The blond guy was quiet, serious, intensely alone even in a room full of us. He made no overtures and received none. He sat in the back of the room and watched us all, but somehow our eyes never met. I watched him closely and saw his face contort when others shared their pain and anguish. He would don his glasses to hide his eyes when his emotions overflowed into tears.

It was his emotions that kept me from approaching him. They were a force in and of themselves,  and they kept me out as surely as any brick wall. And his ponytail,  in a room full of men with short-cropped hair or shaved heads, his ponytail stood out.
He was different.

He was the same. Over time I came to realize that he carried a heavy load, as we all did. And when he spoke, although his speaking often halted as he attempted to control his emotions, he expressed our own sorrows and fears, our small triumphs and joys. I watched him over time. I listened to him for a year. I heard him share what he had learned and how he dealt with his sorrows, that were our sorrows. He was one of us. Even if we never came to know him, he was one of us.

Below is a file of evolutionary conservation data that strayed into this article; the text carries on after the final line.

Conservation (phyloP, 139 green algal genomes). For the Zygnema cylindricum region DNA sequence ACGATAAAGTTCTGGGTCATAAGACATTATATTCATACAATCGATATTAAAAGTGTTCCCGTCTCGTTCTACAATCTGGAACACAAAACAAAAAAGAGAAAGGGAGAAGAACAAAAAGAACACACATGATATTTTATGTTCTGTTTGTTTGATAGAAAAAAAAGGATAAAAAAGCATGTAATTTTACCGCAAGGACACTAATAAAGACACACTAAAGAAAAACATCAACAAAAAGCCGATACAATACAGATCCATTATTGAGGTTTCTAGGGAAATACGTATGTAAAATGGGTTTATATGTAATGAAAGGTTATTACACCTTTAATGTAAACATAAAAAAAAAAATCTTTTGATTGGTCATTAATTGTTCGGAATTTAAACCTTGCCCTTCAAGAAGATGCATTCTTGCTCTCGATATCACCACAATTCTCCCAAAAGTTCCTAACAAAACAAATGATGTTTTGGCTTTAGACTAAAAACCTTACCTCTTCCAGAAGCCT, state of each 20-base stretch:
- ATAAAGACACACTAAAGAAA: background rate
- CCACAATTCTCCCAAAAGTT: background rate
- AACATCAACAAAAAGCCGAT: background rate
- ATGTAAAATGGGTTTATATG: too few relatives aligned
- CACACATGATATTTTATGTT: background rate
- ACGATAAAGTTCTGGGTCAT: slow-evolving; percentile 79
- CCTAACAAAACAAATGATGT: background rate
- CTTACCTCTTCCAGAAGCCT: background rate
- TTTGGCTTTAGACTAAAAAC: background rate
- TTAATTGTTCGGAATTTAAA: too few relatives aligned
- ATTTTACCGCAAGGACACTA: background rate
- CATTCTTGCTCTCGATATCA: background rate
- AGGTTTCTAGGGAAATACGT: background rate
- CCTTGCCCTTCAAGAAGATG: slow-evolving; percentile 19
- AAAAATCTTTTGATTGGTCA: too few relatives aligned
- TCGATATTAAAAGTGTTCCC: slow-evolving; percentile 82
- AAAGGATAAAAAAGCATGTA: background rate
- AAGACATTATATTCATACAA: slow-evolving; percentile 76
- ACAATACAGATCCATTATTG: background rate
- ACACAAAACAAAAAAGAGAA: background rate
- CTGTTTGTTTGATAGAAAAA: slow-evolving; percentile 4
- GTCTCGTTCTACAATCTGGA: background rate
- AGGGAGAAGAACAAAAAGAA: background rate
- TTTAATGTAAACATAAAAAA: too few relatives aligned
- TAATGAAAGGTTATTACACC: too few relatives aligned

Years later, I heard it said that it was the few of us who dared to know him, who shared and encouraged him to share, who kept him going.

I never really knew him at all. I never spoke directly to him, but my sharing helped him as surely as his helped me. We shared the heavy load.